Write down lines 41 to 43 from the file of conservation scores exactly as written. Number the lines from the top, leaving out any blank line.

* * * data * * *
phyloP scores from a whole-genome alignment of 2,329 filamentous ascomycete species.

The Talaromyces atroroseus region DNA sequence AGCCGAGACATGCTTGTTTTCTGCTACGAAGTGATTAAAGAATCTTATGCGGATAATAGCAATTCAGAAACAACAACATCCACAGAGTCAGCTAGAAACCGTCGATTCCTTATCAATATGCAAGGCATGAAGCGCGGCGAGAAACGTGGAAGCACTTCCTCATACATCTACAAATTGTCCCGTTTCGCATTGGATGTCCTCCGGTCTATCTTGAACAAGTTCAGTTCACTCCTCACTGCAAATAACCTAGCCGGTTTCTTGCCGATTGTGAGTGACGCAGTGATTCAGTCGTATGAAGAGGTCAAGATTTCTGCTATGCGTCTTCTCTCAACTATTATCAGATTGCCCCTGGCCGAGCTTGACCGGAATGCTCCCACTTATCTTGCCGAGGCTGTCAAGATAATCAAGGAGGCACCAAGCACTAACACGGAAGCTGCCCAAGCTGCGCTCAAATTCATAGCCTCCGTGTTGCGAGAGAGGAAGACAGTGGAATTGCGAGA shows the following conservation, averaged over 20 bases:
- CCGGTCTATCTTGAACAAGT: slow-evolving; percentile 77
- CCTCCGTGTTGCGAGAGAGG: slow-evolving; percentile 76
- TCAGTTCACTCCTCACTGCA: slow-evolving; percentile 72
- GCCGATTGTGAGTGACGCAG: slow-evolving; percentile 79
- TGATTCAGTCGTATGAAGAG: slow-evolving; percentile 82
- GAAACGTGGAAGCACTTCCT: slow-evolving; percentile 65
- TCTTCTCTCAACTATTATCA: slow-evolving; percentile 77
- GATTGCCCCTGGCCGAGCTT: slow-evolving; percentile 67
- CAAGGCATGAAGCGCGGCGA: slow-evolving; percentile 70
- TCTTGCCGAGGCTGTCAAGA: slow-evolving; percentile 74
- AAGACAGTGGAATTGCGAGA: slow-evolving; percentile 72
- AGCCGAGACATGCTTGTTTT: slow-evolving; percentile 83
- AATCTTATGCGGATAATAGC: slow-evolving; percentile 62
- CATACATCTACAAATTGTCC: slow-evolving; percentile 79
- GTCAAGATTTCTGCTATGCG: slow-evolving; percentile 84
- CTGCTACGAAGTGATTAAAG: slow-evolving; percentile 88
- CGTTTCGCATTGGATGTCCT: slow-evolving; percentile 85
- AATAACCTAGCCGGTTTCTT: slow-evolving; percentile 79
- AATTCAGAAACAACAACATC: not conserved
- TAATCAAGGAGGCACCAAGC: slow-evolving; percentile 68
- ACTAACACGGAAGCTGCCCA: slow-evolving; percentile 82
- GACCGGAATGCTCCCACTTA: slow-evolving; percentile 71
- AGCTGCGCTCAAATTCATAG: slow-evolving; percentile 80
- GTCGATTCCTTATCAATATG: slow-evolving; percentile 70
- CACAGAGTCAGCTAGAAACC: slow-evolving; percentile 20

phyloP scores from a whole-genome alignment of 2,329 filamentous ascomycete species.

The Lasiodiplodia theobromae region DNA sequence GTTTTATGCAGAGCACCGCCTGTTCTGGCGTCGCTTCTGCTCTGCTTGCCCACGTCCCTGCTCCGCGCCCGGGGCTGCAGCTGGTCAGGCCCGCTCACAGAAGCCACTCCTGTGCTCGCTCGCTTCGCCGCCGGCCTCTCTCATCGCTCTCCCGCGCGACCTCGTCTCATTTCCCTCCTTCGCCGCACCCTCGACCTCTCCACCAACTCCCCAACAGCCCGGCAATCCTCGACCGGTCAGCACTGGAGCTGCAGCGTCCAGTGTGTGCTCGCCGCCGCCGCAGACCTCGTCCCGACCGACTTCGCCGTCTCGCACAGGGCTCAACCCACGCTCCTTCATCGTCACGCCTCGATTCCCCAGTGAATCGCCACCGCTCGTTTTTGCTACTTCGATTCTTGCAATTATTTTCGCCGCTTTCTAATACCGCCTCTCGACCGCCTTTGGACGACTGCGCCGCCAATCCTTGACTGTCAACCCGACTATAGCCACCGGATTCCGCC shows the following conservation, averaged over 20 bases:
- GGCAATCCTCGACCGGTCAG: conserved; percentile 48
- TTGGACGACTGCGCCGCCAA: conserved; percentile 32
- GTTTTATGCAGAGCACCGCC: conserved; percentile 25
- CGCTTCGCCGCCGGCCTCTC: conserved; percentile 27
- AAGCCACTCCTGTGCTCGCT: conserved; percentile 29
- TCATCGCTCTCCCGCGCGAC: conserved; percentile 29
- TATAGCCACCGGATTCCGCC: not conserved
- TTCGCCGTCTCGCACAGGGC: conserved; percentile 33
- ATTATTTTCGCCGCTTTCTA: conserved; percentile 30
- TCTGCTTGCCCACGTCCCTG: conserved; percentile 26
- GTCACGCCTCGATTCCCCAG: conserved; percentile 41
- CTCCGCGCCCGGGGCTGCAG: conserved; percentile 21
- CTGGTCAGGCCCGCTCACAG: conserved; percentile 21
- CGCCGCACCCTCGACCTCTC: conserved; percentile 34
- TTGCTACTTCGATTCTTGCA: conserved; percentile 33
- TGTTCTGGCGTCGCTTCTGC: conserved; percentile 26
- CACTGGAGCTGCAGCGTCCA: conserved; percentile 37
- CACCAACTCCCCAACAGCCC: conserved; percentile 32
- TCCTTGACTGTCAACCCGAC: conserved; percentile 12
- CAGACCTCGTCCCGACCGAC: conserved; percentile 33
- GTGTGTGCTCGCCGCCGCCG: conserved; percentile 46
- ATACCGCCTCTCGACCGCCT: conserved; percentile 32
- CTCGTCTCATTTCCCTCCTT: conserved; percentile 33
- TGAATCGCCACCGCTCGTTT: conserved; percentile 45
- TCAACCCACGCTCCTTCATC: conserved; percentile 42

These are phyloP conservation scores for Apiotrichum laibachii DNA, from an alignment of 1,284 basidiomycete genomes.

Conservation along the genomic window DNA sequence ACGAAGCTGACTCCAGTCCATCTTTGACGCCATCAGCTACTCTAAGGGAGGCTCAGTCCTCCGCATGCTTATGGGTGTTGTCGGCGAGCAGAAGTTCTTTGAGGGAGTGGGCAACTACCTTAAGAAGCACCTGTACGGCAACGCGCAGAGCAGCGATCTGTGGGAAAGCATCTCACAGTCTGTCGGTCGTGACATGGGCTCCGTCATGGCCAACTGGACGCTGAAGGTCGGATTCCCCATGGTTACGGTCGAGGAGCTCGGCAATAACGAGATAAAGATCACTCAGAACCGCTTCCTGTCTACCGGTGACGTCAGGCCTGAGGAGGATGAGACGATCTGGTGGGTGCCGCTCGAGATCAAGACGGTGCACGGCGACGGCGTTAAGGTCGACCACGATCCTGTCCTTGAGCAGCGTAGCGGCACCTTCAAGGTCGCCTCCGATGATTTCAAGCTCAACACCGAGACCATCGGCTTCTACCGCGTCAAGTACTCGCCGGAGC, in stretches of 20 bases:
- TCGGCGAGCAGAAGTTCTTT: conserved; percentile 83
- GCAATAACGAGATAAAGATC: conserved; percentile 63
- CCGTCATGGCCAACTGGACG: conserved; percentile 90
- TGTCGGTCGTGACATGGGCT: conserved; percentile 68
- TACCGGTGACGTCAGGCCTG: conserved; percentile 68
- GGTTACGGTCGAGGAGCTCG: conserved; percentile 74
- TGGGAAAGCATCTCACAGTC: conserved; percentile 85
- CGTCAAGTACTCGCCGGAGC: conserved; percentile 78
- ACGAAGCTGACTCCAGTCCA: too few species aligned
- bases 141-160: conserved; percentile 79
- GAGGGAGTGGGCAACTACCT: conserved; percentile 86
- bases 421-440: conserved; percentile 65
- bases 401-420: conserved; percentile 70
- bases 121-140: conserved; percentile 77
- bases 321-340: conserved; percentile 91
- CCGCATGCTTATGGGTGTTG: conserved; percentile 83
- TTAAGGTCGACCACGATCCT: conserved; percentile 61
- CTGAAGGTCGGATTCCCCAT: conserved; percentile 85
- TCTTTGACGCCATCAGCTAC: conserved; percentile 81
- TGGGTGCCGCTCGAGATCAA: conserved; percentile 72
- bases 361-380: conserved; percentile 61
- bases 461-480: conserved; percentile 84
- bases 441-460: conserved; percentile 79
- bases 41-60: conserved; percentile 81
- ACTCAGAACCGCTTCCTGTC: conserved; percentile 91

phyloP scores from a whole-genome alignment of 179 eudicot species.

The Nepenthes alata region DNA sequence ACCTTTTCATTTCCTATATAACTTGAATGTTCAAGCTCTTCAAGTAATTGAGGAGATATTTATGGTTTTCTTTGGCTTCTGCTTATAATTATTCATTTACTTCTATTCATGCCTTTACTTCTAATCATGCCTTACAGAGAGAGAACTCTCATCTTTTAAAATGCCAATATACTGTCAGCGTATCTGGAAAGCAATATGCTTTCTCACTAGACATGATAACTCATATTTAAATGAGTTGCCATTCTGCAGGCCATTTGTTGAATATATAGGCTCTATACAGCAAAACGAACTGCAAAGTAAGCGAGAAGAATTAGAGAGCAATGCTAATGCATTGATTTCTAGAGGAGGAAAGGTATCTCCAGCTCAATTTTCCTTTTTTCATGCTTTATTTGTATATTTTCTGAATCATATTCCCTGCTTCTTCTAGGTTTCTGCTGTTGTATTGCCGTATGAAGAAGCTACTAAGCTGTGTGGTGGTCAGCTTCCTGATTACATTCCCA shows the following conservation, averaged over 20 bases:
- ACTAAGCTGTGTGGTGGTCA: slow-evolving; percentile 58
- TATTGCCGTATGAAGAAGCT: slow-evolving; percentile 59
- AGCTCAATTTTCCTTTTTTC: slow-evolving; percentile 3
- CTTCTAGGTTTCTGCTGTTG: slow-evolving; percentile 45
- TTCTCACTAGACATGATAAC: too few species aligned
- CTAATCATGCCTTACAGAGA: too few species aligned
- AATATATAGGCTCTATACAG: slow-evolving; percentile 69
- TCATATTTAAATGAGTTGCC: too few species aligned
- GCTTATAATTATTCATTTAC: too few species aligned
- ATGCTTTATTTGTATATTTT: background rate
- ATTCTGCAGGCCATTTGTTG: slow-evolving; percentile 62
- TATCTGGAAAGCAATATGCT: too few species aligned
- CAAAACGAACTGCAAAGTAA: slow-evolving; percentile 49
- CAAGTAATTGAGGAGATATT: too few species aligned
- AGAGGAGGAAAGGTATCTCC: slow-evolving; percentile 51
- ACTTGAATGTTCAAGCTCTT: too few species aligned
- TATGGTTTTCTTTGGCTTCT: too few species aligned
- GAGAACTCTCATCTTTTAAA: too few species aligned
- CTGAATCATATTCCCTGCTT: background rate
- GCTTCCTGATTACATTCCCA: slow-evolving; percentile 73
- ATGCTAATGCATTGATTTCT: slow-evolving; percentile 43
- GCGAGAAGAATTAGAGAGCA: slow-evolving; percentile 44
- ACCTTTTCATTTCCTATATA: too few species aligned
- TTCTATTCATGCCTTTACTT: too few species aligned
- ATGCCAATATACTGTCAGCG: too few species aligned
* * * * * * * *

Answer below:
- CTCCGCGCCCGGGGCTGCAG: conserved; percentile 21
- CTGGTCAGGCCCGCTCACAG: conserved; percentile 21
- CGCCGCACCCTCGACCTCTC: conserved; percentile 34